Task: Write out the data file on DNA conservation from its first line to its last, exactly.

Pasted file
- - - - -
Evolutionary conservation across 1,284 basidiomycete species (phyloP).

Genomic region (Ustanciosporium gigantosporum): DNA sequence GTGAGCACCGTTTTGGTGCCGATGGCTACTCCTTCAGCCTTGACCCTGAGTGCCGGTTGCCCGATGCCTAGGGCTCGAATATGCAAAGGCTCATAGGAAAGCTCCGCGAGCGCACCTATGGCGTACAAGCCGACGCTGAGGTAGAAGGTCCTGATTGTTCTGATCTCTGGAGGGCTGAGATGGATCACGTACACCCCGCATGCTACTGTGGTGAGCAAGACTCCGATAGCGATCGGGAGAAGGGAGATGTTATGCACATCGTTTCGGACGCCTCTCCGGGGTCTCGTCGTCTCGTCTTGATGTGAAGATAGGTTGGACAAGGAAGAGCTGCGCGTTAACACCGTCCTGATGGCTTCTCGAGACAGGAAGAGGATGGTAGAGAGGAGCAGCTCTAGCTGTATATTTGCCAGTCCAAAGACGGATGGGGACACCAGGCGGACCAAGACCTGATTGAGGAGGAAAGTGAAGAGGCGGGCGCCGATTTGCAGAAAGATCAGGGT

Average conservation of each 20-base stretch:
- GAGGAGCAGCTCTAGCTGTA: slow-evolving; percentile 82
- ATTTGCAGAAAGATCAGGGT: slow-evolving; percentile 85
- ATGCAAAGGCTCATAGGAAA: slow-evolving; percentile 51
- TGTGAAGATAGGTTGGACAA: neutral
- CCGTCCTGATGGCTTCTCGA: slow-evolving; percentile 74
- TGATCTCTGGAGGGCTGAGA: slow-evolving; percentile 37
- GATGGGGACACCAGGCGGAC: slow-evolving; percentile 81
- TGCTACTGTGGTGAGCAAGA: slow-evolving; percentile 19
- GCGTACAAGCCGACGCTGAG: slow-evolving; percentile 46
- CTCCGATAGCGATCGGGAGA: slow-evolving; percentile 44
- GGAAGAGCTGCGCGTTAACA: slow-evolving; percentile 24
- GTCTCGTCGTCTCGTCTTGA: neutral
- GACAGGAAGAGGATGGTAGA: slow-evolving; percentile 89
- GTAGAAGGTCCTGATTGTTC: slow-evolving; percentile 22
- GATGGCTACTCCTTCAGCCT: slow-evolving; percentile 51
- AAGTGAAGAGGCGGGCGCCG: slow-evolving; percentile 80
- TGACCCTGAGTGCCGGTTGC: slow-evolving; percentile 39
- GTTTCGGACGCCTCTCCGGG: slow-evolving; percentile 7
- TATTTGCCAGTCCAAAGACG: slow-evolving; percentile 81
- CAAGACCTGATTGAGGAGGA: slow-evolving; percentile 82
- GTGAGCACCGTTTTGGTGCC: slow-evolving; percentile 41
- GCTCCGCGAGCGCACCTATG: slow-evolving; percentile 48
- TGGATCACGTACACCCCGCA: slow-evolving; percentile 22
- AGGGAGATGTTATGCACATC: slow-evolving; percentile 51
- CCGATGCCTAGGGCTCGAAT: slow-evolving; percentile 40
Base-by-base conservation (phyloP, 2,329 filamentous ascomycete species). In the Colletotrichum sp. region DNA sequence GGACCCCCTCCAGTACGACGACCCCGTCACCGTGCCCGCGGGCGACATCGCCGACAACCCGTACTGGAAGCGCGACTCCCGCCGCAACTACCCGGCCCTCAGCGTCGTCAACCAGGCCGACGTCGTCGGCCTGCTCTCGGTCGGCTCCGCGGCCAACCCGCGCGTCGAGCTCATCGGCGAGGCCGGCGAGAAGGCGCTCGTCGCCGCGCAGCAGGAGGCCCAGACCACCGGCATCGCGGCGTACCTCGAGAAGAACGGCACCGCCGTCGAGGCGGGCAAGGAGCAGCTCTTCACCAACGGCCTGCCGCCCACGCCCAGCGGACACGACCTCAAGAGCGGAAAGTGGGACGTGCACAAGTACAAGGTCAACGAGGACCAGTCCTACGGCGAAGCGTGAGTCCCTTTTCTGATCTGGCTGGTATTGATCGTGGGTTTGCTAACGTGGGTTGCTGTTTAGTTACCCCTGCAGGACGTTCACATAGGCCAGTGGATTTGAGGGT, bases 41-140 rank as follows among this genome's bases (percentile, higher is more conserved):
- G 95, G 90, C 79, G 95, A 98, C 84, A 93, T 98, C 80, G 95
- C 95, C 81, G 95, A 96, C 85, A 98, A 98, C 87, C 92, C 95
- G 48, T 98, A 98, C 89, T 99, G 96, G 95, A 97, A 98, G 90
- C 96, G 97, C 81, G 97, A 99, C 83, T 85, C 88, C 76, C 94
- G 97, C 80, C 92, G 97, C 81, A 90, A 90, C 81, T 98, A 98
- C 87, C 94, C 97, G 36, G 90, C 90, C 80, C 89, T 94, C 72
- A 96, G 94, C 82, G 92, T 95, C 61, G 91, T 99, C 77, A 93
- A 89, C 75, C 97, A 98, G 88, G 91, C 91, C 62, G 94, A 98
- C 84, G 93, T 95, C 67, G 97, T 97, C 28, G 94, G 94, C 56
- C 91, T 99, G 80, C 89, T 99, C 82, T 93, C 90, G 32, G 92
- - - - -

Evolutionary conservation across 1,284 basidiomycete species (phyloP).

Genomic region (Ustanciosporium gigantosporum): DNA sequence GTGAGCACCGTTTTGGTGCCGATGGCTACTCCTTCAGCCTTGACCCTGAGTGCCGGTTGCCCGATGCCTAGGGCTCGAATATGCAAAGGCTCATAGGAAAGCTCCGCGAGCGCACCTATGGCGTACAAGCCGACGCTGAGGTAGAAGGTCCTGATTGTTCTGATCTCTGGAGGGCTGAGATGGATCACGTACACCCCGCATGCTACTGTGGTGAGCAAGACTCCGATAGCGATCGGGAGAAGGGAGATGTTATGCACATCGTTTCGGACGCCTCTCCGGGGTCTCGTCGTCTCGTCTTGATGTGAAGATAGGTTGGACAAGGAAGAGCTGCGCGTTAACACCGTCCTGATGGCTTCTCGAGACAGGAAGAGGATGGTAGAGAGGAGCAGCTCTAGCTGTATATTTGCCAGTCCAAAGACGGATGGGGACACCAGGCGGACCAAGACCTGATTGAGGAGGAAAGTGAAGAGGCGGGCGCCGATTTGCAGAAAGATCAGGGT

Average conservation of each 20-base stretch:
- GAGGAGCAGCTCTAGCTGTA: slow-evolving; percentile 82
- ATTTGCAGAAAGATCAGGGT: slow-evolving; percentile 85
- ATGCAAAGGCTCATAGGAAA: slow-evolving; percentile 51
- TGTGAAGATAGGTTGGACAA: neutral
- CCGTCCTGATGGCTTCTCGA: slow-evolving; percentile 74
- TGATCTCTGGAGGGCTGAGA: slow-evolving; percentile 37
- GATGGGGACACCAGGCGGAC: slow-evolving; percentile 81
- TGCTACTGTGGTGAGCAAGA: slow-evolving; percentile 19
- GCGTACAAGCCGACGCTGAG: slow-evolving; percentile 46
- CTCCGATAGCGATCGGGAGA: slow-evolving; percentile 44
- GGAAGAGCTGCGCGTTAACA: slow-evolving; percentile 24
- GTCTCGTCGTCTCGTCTTGA: neutral
- GACAGGAAGAGGATGGTAGA: slow-evolving; percentile 89
- GTAGAAGGTCCTGATTGTTC: slow-evolving; percentile 22
- GATGGCTACTCCTTCAGCCT: slow-evolving; percentile 51
- AAGTGAAGAGGCGGGCGCCG: slow-evolving; percentile 80
- TGACCCTGAGTGCCGGTTGC: slow-evolving; percentile 39
- GTTTCGGACGCCTCTCCGGG: slow-evolving; percentile 7
- TATTTGCCAGTCCAAAGACG: slow-evolving; percentile 81
- CAAGACCTGATTGAGGAGGA: slow-evolving; percentile 82
- GTGAGCACCGTTTTGGTGCC: slow-evolving; percentile 41
- GCTCCGCGAGCGCACCTATG: slow-evolving; percentile 48
- TGGATCACGTACACCCCGCA: slow-evolving; percentile 22
- AGGGAGATGTTATGCACATC: slow-evolving; percentile 51
- CCGATGCCTAGGGCTCGAAT: slow-evolving; percentile 40
Base-by-base conservation (phyloP, 2,329 filamentous ascomycete species). In the Colletotrichum sp. region DNA sequence GGACCCCCTCCAGTACGACGACCCCGTCACCGTGCCCGCGGGCGACATCGCCGACAACCCGTACTGGAAGCGCGACTCCCGCCGCAACTACCCGGCCCTCAGCGTCGTCAACCAGGCCGACGTCGTCGGCCTGCTCTCGGTCGGCTCCGCGGCCAACCCGCGCGTCGAGCTCATCGGCGAGGCCGGCGAGAAGGCGCTCGTCGCCGCGCAGCAGGAGGCCCAGACCACCGGCATCGCGGCGTACCTCGAGAAGAACGGCACCGCCGTCGAGGCGGGCAAGGAGCAGCTCTTCACCAACGGCCTGCCGCCCACGCCCAGCGGACACGACCTCAAGAGCGGAAAGTGGGACGTGCACAAGTACAAGGTCAACGAGGACCAGTCCTACGGCGAAGCGTGAGTCCCTTTTCTGATCTGGCTGGTATTGATCGTGGGTTTGCTAACGTGGGTTGCTGTTTAGTTACCCCTGCAGGACGTTCACATAGGCCAGTGGATTTGAGGGT, bases 41-140 rank as follows among this genome's bases (percentile, higher is more conserved):
- G 95, G 90, C 79, G 95, A 98, C 84, A 93, T 98, C 80, G 95
- C 95, C 81, G 95, A 96, C 85, A 98, A 98, C 87, C 92, C 95
- G 48, T 98, A 98, C 89, T 99, G 96, G 95, A 97, A 98, G 90
- C 96, G 97, C 81, G 97, A 99, C 83, T 85, C 88, C 76, C 94
- G 97, C 80, C 92, G 97, C 81, A 90, A 90, C 81, T 98, A 98
- C 87, C 94, C 97, G 36, G 90, C 90, C 80, C 89, T 94, C 72
- A 96, G 94, C 82, G 92, T 95, C 61, G 91, T 99, C 77, A 93
- A 89, C 75, C 97, A 98, G 88, G 91, C 91, C 62, G 94, A 98
- C 84, G 93, T 95, C 67, G 97, T 97, C 28, G 94, G 94, C 56
- C 91, T 99, G 80, C 89, T 99, C 82, T 93, C 90, G 32, G 92